Well, after about a year of forsaking blogs, and about a six month hiatus from posting anything at racing-reference, I figured the end of the year would be the perfect time to actually drop back in. I suppose nothing can be more proper (yet cliché) than to post a ?Year in Review? blog. Away we go?
2010 was? a tad bit awash in excessive hype. It seemed like every major story regarding racing involved some sort of scheme designed to stop the hemorrhaging of fans, money and overall interest in racing, -- a phenomena which has plagued almost every major racing organization worldwide in the past few years. ?Have at it boys!? appeared to be nothing more than an attempt to siphon attention away from the championship stranglehold of Johnson & co. and the related perceived lack of on-track excitement. The Brad/Carl saga provides a interesting case study. For weeks, the spotlight was put on a driver anchored in midpack and a guy who was a complete nonfactor in the first 2/3rd of the season. The fact that a Nationwide race was the setting for the second skirmish served to show both the absurdity of the hype as well as the sad state of the Nationwide Series -- with its raison d?etre as a playground for Cuppers.
For a series which has relied on the cult of personality of its drivers, the final points battle couldn?t provide the level of excitement which was expected of it. The storyline primarily centered around the Giant which might be killed, rather than the David which would potentially do the slaying. Harvick and Hamlin could be compared to the potential 2012 Republican Presidential field (e.g. Romney and Palin): they both can do an adequate job in rallying the ?Anybody But Johnson/Obama? crowd, yet they have obvious flaws prevent them from being truly accepted by the general populace. Nevertheless, I would be lying if I said I wasn?t excited for the final race of the year, however artificial that excitement may be.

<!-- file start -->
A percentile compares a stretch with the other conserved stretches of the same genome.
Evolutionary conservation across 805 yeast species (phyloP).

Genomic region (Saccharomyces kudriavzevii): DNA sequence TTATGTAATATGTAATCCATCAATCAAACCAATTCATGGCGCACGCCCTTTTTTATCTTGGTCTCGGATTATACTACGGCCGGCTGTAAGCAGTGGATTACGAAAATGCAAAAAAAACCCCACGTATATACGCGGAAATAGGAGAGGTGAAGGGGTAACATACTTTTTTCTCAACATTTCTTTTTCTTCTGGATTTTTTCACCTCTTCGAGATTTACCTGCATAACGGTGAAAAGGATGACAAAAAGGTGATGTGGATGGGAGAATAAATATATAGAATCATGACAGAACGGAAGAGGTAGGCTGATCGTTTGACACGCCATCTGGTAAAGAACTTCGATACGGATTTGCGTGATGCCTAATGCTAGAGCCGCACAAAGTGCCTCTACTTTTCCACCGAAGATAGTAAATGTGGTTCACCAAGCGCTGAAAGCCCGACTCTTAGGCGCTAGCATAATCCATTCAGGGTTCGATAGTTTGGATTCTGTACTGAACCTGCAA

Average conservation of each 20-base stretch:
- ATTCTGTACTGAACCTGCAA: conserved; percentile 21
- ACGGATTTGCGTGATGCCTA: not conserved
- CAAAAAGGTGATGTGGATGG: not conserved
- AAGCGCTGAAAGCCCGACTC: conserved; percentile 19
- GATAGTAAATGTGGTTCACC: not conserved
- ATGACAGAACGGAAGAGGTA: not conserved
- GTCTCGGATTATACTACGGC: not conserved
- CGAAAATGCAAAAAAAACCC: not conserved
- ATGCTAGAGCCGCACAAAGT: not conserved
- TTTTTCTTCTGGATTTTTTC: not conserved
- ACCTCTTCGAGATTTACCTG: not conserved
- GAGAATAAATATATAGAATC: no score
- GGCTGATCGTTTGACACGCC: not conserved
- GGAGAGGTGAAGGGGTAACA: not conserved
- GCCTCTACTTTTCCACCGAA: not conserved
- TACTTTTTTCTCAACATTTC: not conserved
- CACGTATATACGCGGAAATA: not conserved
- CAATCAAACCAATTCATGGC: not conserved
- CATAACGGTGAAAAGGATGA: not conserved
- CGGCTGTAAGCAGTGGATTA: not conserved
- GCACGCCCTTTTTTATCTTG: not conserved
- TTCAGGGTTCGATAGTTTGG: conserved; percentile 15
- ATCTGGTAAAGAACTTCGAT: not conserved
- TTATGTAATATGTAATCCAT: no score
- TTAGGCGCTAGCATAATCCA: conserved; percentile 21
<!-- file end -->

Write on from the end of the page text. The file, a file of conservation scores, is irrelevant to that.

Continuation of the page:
F1 contained its share of hyperbole. Each of the final four title contenders received rather harsh criticisms at some point in the season (?Vettel?s far too reckless to be a true contender??; ?Webber?s in over his head??; ?Hamilton useless in an inferior car?; etc.) only to be overly showered with praise after winning a GP. While I enjoyed this championship battle as well, mid-grid (specifically Kubica, Kobayashi, and Hulkenberg) seemed to give me the most enjoyment this year.
All this is not to say that I hated 2010?s racing -- there were actually quite a few enjoyable aspects to the year. Jamie McMurray shocked just about everybody with a logic-defying season. So to did Steve Kinser with his age defying season. ALMS provided its usual amount of racing bliss. I managed to collect a few more short track memories. And Indycar?s off-season wasn?t its usual depressing self. I suppose that the memories I?ll take from 2010 will not come from the headlines, but from the back pages.
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